DARK POOL APPLICATION IN THE STOCK EXCHANGE, BAĞCI, H. DARK POOL APPLICATION IN THE STOCK EXCHANGE. ACADEMIC RESEARCH IN SOCIAL, HUMAN AND ADMINISTRATIVE SCIENCES-I, 297. The dark pools are the markets that started to enter the world market since 1980. Development and active use began in 2007. The dark pool is a market where the identity of the investor can not be determined in the purchase and sale transactions in the frame of confidentiality, the transaction volume is unknown, transparency and depth are not found.The purpose of the dark pools is to encourage small investors to open up their investments and make high volume investments. Because there is no secrecy in other markets, the profile of the investor is known and the large and institutional investors who are trusted by this profile are preferred. The concept of dark pool in this study mentioned development both in Turkey and in the world. Purpose of the study is with general knowledge about these concepts to describe the dark pools and dark pool in the world and to explain the development in Turkey. The study ended with explanations about the importance of the dark pool, its contributions to the whole world, and its negative aspects.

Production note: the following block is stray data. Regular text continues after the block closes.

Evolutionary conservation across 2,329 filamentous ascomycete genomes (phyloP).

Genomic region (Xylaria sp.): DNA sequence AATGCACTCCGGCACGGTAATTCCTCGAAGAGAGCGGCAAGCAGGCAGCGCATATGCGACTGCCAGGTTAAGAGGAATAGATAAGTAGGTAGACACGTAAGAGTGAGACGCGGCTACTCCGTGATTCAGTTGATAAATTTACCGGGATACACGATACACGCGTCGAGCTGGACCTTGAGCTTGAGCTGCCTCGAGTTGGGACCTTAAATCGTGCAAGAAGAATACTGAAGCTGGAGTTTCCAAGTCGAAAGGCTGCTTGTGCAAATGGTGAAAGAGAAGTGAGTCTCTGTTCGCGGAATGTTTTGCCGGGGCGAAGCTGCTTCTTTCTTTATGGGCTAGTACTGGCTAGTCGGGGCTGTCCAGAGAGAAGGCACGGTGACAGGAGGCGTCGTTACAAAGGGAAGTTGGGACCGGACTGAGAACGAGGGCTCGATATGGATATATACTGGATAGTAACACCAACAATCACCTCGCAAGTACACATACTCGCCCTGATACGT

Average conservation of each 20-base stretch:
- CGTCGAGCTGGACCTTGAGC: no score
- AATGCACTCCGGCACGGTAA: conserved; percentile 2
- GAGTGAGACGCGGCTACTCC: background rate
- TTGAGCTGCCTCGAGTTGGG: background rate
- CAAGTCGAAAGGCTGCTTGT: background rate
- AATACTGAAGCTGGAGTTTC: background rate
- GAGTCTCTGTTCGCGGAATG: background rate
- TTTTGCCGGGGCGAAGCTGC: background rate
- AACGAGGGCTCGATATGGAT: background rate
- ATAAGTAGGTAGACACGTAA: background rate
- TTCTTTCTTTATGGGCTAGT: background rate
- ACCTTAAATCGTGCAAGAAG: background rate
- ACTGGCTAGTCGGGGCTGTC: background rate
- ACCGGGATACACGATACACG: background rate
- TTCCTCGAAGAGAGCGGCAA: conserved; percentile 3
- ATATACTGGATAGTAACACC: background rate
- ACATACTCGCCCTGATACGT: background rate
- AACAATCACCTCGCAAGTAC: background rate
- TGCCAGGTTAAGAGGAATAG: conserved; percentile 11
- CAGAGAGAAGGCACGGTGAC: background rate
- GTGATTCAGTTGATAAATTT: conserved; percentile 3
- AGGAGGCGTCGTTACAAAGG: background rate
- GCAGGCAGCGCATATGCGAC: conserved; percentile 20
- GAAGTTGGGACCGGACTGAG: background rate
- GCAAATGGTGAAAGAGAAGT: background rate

Modelling and Simulation for the Analysis of Securities Markets, Hu, R., Mazalov, V., & Watt, S. M. (2014). Modelling and Simulation for the Analysis of Securities Markets. SYMBOLIC COMPUTATION IN SOFTWARE SCIENCE, 23. Many financial markets today are dominated by automated high-frequency trading. According to some studies, this has accounted for more than half the volume of US equity markets in recent years. High-frequency trading strategies typically adopt powerful computers and communications infrastructure and a variety of algorithms to process a large number of orders at high speed, attempting to profit sometimes a fraction of a cent on every trade. While this has led to significant theoretical and applied research, the area still presents many important challenges. These arise both in the strategy modelling phase, where accurate and efficient prediction of the price movement of securities is required, and in the evaluation phase, where strategies must be examined in a variety of market conditions before being launched in real markets. We investigate these two areas. Our modelling approach is based on clustering in a space of technical indicators, using a weighted Euclidean distance in a manner similar to certain handwriting recognition algorithms. Our evaluation environment is a market simulator that uses historical data or live data and agents to reproduce the fine-grained dynamics of financial markets. This paper outlines our approach to modelling and simulation and how they work together.
The long and short of it: The Securities and Exchange Commission should reinstate a price restriction test to regulate short selling, Horvatich, R. A. H. (2009). The long and short of it: The Securities and Exchange Commission should reinstate a price restriction test to regulate short selling. Creighton L. Rev., 43, 593.